The Greenwich Design District is the next phase in London's largest single regeneration project - a new creative hub providing affordable workspaces and studios. Eight up and coming architecture practices have 'blindly' designed two buildings each, independently from one and other. The result is an amalgamation of 'architectural anarchy' and a 'neighborhood of playful contrasts.'
Urban developers Knight Dragon are coordinating the entire development of Greenwich Peninsula, celebrating the diversity of art, design, technology, music, and food industries that this innovative district will be the home of. The mix of architecture stays true to the ideals of the district, presenting a provocative front of 'unexpected contrasts' brought together by the same natural paving throughout the pedestrianized quarter designed by Schulze+Grassov to encourage communication and interaction between the public.
Open studios are set around a large public square with workshop space starting at £10 per square foot, allowing the creative economy to grow whilst the businesses trade and intersect. As well as the studios for 1,800 of London's creatives, the district will host a market hall, basketball terrace on the roof and retail spaces for the work produced in the district.
The architecture firms that were involved are listed below:
Inspired by the male and female figures, Mole Architects play with the robust and delicate metal exteriors as one building is clad with CorTen weathered steel and the other is finished with iridescent paint whilst being equally sensitive on the interior with exposed beams and warm wooden ceilings.
The rawness of the nearby construction sites influenced these two buildings to exemplify the roughness of semi-completed forms. The architects' exploration into raw beauty juxtaposes the tranquil interior for concentration and calmness.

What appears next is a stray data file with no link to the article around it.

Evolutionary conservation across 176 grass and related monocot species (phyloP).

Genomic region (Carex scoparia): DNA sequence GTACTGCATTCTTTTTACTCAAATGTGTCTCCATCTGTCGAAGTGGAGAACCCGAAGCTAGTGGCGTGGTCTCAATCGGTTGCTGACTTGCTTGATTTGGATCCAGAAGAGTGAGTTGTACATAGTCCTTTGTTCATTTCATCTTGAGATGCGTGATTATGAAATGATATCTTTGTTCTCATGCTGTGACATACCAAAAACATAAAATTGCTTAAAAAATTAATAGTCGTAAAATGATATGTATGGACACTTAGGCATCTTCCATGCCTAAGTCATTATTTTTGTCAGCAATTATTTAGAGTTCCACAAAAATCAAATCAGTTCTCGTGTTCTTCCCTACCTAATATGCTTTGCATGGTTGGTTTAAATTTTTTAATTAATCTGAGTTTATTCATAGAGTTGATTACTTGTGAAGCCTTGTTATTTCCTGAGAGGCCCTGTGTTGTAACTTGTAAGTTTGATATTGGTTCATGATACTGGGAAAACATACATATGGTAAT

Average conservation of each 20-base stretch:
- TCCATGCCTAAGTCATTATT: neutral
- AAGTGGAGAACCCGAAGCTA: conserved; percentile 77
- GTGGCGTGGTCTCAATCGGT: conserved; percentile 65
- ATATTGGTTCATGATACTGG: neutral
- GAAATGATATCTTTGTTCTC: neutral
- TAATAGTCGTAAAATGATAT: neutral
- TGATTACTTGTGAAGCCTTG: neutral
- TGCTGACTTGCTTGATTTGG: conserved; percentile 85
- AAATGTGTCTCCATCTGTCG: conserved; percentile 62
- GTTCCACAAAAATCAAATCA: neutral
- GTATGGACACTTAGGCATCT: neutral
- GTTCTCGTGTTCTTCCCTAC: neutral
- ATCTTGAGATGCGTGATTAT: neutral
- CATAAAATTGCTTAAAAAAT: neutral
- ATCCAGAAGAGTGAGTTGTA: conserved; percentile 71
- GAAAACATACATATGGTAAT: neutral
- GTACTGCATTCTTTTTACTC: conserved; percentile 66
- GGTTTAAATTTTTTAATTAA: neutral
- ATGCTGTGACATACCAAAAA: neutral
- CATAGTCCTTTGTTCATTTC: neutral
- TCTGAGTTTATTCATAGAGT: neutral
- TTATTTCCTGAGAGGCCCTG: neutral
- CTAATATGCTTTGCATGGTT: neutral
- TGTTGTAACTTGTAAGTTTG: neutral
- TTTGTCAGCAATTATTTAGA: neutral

These two buildings are a 'pair of un-identical twins' that form similarities around the cut-out viewpoints in the rectangular form and 'colored blockwork on the concrete frame'. On the lower levels, there are larger spaces which lend themselves to the narrower studio space on top.
Social interaction is key in these designs, integrating large flexible spaces that can adapt to suit the inhabitants as well as leisure activities such as the basketball court on the roof terrace and pop-up bar. The contact with the public is further prompted by an external staircase that can be accessed at all times.
Designed for the artists, photographers, and sculptors, the building is clad in a polished aluminum. Based on the time of day or year, the reflection is everchanging and brightens the surrounding area.
Introducing nature into their buildings, their transparent market hall is caterpillar-shaped and filled with trees and foliage for visitors to sit and eat amongst. A winter garden adorns their second building to create a calm entrance for the workers and anyone else.
Both buildings have a crisp, outer exterior undulating in either a vertical or horizontal formation, capturing the views based around each. An informal aesthetic is created from the unexpected twists and forms of the shell of the building whilst the white visual keeps it sleek.
Traditionally built with red bricks, a green metal grid surrounds both the buildings which refer to the celebrated British architect James Stirling. One building hosts an illuminated sign on the roof whilst the other has a roof terrace overlooking the central park and will bear six new sculptures commissioned every year.
The Design District is only a small phase in the overall Greenwich Peninsula regeneration but will feature in the center by the O2 arena and North Greenwich tube station. The entire £8.4billion transformation will create 15,720 new homes in 7 new neighborhoods, lining 1.6 miles of the River Thames. Calatrava has also designed a new mixed-used tube station as part of the project.
News Via: Knight Dragon.